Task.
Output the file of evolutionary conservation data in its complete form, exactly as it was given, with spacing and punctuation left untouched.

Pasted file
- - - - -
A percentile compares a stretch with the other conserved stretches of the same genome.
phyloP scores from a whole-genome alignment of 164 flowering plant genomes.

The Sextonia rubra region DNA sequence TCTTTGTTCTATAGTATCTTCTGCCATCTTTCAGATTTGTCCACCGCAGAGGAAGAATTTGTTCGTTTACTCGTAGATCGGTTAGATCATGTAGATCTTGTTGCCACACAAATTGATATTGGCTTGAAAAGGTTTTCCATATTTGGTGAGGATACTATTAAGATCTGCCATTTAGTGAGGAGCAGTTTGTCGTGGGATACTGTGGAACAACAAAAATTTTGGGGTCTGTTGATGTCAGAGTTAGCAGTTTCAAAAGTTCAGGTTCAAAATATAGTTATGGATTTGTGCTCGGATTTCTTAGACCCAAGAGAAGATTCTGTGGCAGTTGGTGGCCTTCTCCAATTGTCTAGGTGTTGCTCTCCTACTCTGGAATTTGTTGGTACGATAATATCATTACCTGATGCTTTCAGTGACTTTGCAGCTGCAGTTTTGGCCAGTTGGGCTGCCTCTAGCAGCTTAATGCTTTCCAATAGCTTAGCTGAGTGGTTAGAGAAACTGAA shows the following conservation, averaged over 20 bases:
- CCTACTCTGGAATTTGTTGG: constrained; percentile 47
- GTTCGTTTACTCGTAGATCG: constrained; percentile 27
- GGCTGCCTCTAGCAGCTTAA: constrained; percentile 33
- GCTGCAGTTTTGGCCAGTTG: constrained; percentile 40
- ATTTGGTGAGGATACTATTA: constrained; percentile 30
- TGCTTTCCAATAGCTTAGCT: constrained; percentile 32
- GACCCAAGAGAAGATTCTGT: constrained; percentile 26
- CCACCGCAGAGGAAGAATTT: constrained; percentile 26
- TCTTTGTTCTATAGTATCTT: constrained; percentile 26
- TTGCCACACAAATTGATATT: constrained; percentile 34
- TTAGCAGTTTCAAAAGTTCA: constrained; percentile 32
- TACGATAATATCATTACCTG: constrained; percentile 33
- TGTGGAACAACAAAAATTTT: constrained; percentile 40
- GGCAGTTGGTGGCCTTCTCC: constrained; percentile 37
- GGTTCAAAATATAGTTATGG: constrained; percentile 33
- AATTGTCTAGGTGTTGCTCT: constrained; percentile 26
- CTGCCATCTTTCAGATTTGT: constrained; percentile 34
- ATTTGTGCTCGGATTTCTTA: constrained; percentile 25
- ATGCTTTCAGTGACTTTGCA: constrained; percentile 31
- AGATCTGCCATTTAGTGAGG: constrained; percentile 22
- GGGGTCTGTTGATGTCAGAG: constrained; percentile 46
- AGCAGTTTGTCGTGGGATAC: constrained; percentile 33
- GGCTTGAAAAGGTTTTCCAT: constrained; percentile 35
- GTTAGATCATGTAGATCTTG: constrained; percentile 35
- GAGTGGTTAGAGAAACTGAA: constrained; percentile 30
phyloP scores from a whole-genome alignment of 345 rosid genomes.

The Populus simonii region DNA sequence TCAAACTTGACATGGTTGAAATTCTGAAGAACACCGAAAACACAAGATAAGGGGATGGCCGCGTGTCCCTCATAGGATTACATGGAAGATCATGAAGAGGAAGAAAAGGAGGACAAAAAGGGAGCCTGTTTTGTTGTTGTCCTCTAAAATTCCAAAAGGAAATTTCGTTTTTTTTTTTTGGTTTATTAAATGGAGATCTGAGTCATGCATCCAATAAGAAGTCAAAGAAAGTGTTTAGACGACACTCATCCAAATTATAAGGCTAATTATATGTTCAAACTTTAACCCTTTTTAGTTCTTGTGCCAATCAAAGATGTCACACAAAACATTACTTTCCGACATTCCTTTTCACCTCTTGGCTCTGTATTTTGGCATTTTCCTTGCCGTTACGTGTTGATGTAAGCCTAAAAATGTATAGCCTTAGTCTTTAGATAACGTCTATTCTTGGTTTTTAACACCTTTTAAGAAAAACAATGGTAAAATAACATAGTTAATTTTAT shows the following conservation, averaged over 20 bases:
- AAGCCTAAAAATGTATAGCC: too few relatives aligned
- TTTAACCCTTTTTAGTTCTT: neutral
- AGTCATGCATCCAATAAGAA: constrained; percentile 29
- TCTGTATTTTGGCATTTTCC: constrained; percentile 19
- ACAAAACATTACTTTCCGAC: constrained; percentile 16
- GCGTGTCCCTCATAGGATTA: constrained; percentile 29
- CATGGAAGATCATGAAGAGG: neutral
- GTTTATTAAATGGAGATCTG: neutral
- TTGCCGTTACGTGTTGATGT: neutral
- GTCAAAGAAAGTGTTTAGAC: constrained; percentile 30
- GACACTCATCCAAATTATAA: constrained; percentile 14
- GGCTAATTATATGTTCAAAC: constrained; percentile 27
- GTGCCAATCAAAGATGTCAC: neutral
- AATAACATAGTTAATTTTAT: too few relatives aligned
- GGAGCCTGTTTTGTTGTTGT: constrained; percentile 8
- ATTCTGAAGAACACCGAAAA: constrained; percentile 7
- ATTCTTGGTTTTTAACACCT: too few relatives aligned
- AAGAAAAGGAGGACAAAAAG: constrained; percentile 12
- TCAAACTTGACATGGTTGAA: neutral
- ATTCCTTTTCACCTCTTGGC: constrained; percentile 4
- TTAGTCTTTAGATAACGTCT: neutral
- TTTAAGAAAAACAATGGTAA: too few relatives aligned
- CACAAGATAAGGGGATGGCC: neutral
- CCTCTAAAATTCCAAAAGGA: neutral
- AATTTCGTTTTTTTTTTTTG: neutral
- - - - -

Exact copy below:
A percentile compares a stretch with the other conserved stretches of the same genome.
phyloP scores from a whole-genome alignment of 164 flowering plant genomes.

The Sextonia rubra region DNA sequence TCTTTGTTCTATAGTATCTTCTGCCATCTTTCAGATTTGTCCACCGCAGAGGAAGAATTTGTTCGTTTACTCGTAGATCGGTTAGATCATGTAGATCTTGTTGCCACACAAATTGATATTGGCTTGAAAAGGTTTTCCATATTTGGTGAGGATACTATTAAGATCTGCCATTTAGTGAGGAGCAGTTTGTCGTGGGATACTGTGGAACAACAAAAATTTTGGGGTCTGTTGATGTCAGAGTTAGCAGTTTCAAAAGTTCAGGTTCAAAATATAGTTATGGATTTGTGCTCGGATTTCTTAGACCCAAGAGAAGATTCTGTGGCAGTTGGTGGCCTTCTCCAATTGTCTAGGTGTTGCTCTCCTACTCTGGAATTTGTTGGTACGATAATATCATTACCTGATGCTTTCAGTGACTTTGCAGCTGCAGTTTTGGCCAGTTGGGCTGCCTCTAGCAGCTTAATGCTTTCCAATAGCTTAGCTGAGTGGTTAGAGAAACTGAA shows the following conservation, averaged over 20 bases:
- CCTACTCTGGAATTTGTTGG: constrained; percentile 47
- GTTCGTTTACTCGTAGATCG: constrained; percentile 27
- GGCTGCCTCTAGCAGCTTAA: constrained; percentile 33
- GCTGCAGTTTTGGCCAGTTG: constrained; percentile 40
- ATTTGGTGAGGATACTATTA: constrained; percentile 30
- TGCTTTCCAATAGCTTAGCT: constrained; percentile 32
- GACCCAAGAGAAGATTCTGT: constrained; percentile 26
- CCACCGCAGAGGAAGAATTT: constrained; percentile 26
- TCTTTGTTCTATAGTATCTT: constrained; percentile 26
- TTGCCACACAAATTGATATT: constrained; percentile 34
- TTAGCAGTTTCAAAAGTTCA: constrained; percentile 32
- TACGATAATATCATTACCTG: constrained; percentile 33
- TGTGGAACAACAAAAATTTT: constrained; percentile 40
- GGCAGTTGGTGGCCTTCTCC: constrained; percentile 37
- GGTTCAAAATATAGTTATGG: constrained; percentile 33
- AATTGTCTAGGTGTTGCTCT: constrained; percentile 26
- CTGCCATCTTTCAGATTTGT: constrained; percentile 34
- ATTTGTGCTCGGATTTCTTA: constrained; percentile 25
- ATGCTTTCAGTGACTTTGCA: constrained; percentile 31
- AGATCTGCCATTTAGTGAGG: constrained; percentile 22
- GGGGTCTGTTGATGTCAGAG: constrained; percentile 46
- AGCAGTTTGTCGTGGGATAC: constrained; percentile 33
- GGCTTGAAAAGGTTTTCCAT: constrained; percentile 35
- GTTAGATCATGTAGATCTTG: constrained; percentile 35
- GAGTGGTTAGAGAAACTGAA: constrained; percentile 30
phyloP scores from a whole-genome alignment of 345 rosid genomes.

The Populus simonii region DNA sequence TCAAACTTGACATGGTTGAAATTCTGAAGAACACCGAAAACACAAGATAAGGGGATGGCCGCGTGTCCCTCATAGGATTACATGGAAGATCATGAAGAGGAAGAAAAGGAGGACAAAAAGGGAGCCTGTTTTGTTGTTGTCCTCTAAAATTCCAAAAGGAAATTTCGTTTTTTTTTTTTGGTTTATTAAATGGAGATCTGAGTCATGCATCCAATAAGAAGTCAAAGAAAGTGTTTAGACGACACTCATCCAAATTATAAGGCTAATTATATGTTCAAACTTTAACCCTTTTTAGTTCTTGTGCCAATCAAAGATGTCACACAAAACATTACTTTCCGACATTCCTTTTCACCTCTTGGCTCTGTATTTTGGCATTTTCCTTGCCGTTACGTGTTGATGTAAGCCTAAAAATGTATAGCCTTAGTCTTTAGATAACGTCTATTCTTGGTTTTTAACACCTTTTAAGAAAAACAATGGTAAAATAACATAGTTAATTTTAT shows the following conservation, averaged over 20 bases:
- AAGCCTAAAAATGTATAGCC: too few relatives aligned
- TTTAACCCTTTTTAGTTCTT: neutral
- AGTCATGCATCCAATAAGAA: constrained; percentile 29
- TCTGTATTTTGGCATTTTCC: constrained; percentile 19
- ACAAAACATTACTTTCCGAC: constrained; percentile 16
- GCGTGTCCCTCATAGGATTA: constrained; percentile 29
- CATGGAAGATCATGAAGAGG: neutral
- GTTTATTAAATGGAGATCTG: neutral
- TTGCCGTTACGTGTTGATGT: neutral
- GTCAAAGAAAGTGTTTAGAC: constrained; percentile 30
- GACACTCATCCAAATTATAA: constrained; percentile 14
- GGCTAATTATATGTTCAAAC: constrained; percentile 27
- GTGCCAATCAAAGATGTCAC: neutral
- AATAACATAGTTAATTTTAT: too few relatives aligned
- GGAGCCTGTTTTGTTGTTGT: constrained; percentile 8
- ATTCTGAAGAACACCGAAAA: constrained; percentile 7
- ATTCTTGGTTTTTAACACCT: too few relatives aligned
- AAGAAAAGGAGGACAAAAAG: constrained; percentile 12
- TCAAACTTGACATGGTTGAA: neutral
- ATTCCTTTTCACCTCTTGGC: constrained; percentile 4
- TTAGTCTTTAGATAACGTCT: neutral
- TTTAAGAAAAACAATGGTAA: too few relatives aligned
- CACAAGATAAGGGGATGGCC: neutral
- CCTCTAAAATTCCAAAAGGA: neutral
- AATTTCGTTTTTTTTTTTTG: neutral